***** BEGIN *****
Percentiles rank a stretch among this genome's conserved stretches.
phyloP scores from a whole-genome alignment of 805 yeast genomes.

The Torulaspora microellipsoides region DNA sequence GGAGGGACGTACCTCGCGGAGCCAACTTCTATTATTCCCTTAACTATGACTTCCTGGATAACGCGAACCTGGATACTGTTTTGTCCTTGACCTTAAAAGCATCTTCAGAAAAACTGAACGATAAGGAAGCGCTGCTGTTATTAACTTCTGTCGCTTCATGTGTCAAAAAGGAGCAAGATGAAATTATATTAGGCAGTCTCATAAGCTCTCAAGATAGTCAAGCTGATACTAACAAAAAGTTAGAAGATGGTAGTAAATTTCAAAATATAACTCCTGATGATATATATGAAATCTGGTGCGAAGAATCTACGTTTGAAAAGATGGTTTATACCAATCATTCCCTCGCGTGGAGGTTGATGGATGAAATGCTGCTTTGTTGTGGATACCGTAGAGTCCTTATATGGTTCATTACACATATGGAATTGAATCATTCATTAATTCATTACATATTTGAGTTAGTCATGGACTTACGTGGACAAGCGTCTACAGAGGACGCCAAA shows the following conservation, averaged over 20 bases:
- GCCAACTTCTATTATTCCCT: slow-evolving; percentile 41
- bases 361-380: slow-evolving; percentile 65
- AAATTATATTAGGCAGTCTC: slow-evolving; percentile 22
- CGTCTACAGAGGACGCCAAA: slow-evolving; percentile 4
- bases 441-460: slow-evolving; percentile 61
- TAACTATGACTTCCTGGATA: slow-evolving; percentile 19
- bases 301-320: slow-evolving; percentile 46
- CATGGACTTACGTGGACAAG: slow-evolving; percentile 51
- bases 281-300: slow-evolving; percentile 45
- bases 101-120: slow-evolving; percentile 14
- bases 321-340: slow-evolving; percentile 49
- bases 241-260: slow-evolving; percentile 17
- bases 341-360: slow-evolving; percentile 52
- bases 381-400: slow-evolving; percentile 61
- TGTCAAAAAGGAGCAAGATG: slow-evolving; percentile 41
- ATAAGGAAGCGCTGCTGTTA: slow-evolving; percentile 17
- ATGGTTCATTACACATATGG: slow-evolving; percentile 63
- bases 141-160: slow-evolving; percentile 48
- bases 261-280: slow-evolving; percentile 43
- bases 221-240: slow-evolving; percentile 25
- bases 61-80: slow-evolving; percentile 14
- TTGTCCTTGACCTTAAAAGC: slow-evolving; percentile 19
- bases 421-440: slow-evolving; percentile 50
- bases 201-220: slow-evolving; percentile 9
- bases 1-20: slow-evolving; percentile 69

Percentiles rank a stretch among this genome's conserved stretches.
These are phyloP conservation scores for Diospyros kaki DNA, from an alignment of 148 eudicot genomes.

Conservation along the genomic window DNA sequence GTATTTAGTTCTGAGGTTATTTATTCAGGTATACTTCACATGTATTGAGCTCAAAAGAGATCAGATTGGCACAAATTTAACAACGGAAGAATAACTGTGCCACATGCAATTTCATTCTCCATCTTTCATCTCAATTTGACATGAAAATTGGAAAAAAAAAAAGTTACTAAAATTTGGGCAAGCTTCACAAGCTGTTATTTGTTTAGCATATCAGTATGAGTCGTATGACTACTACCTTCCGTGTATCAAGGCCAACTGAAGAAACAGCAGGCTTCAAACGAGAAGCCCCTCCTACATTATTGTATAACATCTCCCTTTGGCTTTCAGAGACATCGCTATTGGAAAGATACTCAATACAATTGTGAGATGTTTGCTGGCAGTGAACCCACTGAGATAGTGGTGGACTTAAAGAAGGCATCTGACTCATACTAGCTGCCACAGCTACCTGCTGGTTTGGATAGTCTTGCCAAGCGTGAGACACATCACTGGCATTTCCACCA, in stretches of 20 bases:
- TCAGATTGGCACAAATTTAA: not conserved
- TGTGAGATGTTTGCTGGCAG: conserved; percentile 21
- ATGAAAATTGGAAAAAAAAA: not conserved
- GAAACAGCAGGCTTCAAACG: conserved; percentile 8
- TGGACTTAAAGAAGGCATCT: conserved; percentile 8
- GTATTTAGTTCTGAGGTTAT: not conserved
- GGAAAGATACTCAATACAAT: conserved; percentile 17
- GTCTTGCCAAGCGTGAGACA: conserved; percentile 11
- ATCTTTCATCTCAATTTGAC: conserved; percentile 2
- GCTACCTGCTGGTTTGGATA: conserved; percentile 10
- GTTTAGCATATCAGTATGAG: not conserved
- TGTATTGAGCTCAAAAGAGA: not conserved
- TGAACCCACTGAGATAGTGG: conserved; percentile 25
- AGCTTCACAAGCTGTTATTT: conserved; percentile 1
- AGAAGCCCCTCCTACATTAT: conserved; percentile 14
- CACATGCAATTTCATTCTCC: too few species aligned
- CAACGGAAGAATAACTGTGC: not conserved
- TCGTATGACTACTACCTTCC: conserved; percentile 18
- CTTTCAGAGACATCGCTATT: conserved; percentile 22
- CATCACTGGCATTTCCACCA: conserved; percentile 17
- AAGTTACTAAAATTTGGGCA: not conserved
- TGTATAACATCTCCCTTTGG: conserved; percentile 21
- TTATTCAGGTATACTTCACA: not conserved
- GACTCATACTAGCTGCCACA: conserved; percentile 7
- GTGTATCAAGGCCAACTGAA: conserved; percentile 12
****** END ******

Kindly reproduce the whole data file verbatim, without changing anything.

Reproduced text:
Percentiles rank a stretch among this genome's conserved stretches.
phyloP scores from a whole-genome alignment of 805 yeast genomes.

The Torulaspora microellipsoides region DNA sequence GGAGGGACGTACCTCGCGGAGCCAACTTCTATTATTCCCTTAACTATGACTTCCTGGATAACGCGAACCTGGATACTGTTTTGTCCTTGACCTTAAAAGCATCTTCAGAAAAACTGAACGATAAGGAAGCGCTGCTGTTATTAACTTCTGTCGCTTCATGTGTCAAAAAGGAGCAAGATGAAATTATATTAGGCAGTCTCATAAGCTCTCAAGATAGTCAAGCTGATACTAACAAAAAGTTAGAAGATGGTAGTAAATTTCAAAATATAACTCCTGATGATATATATGAAATCTGGTGCGAAGAATCTACGTTTGAAAAGATGGTTTATACCAATCATTCCCTCGCGTGGAGGTTGATGGATGAAATGCTGCTTTGTTGTGGATACCGTAGAGTCCTTATATGGTTCATTACACATATGGAATTGAATCATTCATTAATTCATTACATATTTGAGTTAGTCATGGACTTACGTGGACAAGCGTCTACAGAGGACGCCAAA shows the following conservation, averaged over 20 bases:
- GCCAACTTCTATTATTCCCT: slow-evolving; percentile 41
- bases 361-380: slow-evolving; percentile 65
- AAATTATATTAGGCAGTCTC: slow-evolving; percentile 22
- CGTCTACAGAGGACGCCAAA: slow-evolving; percentile 4
- bases 441-460: slow-evolving; percentile 61
- TAACTATGACTTCCTGGATA: slow-evolving; percentile 19
- bases 301-320: slow-evolving; percentile 46
- CATGGACTTACGTGGACAAG: slow-evolving; percentile 51
- bases 281-300: slow-evolving; percentile 45
- bases 101-120: slow-evolving; percentile 14
- bases 321-340: slow-evolving; percentile 49
- bases 241-260: slow-evolving; percentile 17
- bases 341-360: slow-evolving; percentile 52
- bases 381-400: slow-evolving; percentile 61
- TGTCAAAAAGGAGCAAGATG: slow-evolving; percentile 41
- ATAAGGAAGCGCTGCTGTTA: slow-evolving; percentile 17
- ATGGTTCATTACACATATGG: slow-evolving; percentile 63
- bases 141-160: slow-evolving; percentile 48
- bases 261-280: slow-evolving; percentile 43
- bases 221-240: slow-evolving; percentile 25
- bases 61-80: slow-evolving; percentile 14
- TTGTCCTTGACCTTAAAAGC: slow-evolving; percentile 19
- bases 421-440: slow-evolving; percentile 50
- bases 201-220: slow-evolving; percentile 9
- bases 1-20: slow-evolving; percentile 69

Percentiles rank a stretch among this genome's conserved stretches.
These are phyloP conservation scores for Diospyros kaki DNA, from an alignment of 148 eudicot genomes.

Conservation along the genomic window DNA sequence GTATTTAGTTCTGAGGTTATTTATTCAGGTATACTTCACATGTATTGAGCTCAAAAGAGATCAGATTGGCACAAATTTAACAACGGAAGAATAACTGTGCCACATGCAATTTCATTCTCCATCTTTCATCTCAATTTGACATGAAAATTGGAAAAAAAAAAAGTTACTAAAATTTGGGCAAGCTTCACAAGCTGTTATTTGTTTAGCATATCAGTATGAGTCGTATGACTACTACCTTCCGTGTATCAAGGCCAACTGAAGAAACAGCAGGCTTCAAACGAGAAGCCCCTCCTACATTATTGTATAACATCTCCCTTTGGCTTTCAGAGACATCGCTATTGGAAAGATACTCAATACAATTGTGAGATGTTTGCTGGCAGTGAACCCACTGAGATAGTGGTGGACTTAAAGAAGGCATCTGACTCATACTAGCTGCCACAGCTACCTGCTGGTTTGGATAGTCTTGCCAAGCGTGAGACACATCACTGGCATTTCCACCA, in stretches of 20 bases:
- TCAGATTGGCACAAATTTAA: not conserved
- TGTGAGATGTTTGCTGGCAG: conserved; percentile 21
- ATGAAAATTGGAAAAAAAAA: not conserved
- GAAACAGCAGGCTTCAAACG: conserved; percentile 8
- TGGACTTAAAGAAGGCATCT: conserved; percentile 8
- GTATTTAGTTCTGAGGTTAT: not conserved
- GGAAAGATACTCAATACAAT: conserved; percentile 17
- GTCTTGCCAAGCGTGAGACA: conserved; percentile 11
- ATCTTTCATCTCAATTTGAC: conserved; percentile 2
- GCTACCTGCTGGTTTGGATA: conserved; percentile 10
- GTTTAGCATATCAGTATGAG: not conserved
- TGTATTGAGCTCAAAAGAGA: not conserved
- TGAACCCACTGAGATAGTGG: conserved; percentile 25
- AGCTTCACAAGCTGTTATTT: conserved; percentile 1
- AGAAGCCCCTCCTACATTAT: conserved; percentile 14
- CACATGCAATTTCATTCTCC: too few species aligned
- CAACGGAAGAATAACTGTGC: not conserved
- TCGTATGACTACTACCTTCC: conserved; percentile 18
- CTTTCAGAGACATCGCTATT: conserved; percentile 22
- CATCACTGGCATTTCCACCA: conserved; percentile 17
- AAGTTACTAAAATTTGGGCA: not conserved
- TGTATAACATCTCCCTTTGG: conserved; percentile 21
- TTATTCAGGTATACTTCACA: not conserved
- GACTCATACTAGCTGCCACA: conserved; percentile 7
- GTGTATCAAGGCCAACTGAA: conserved; percentile 12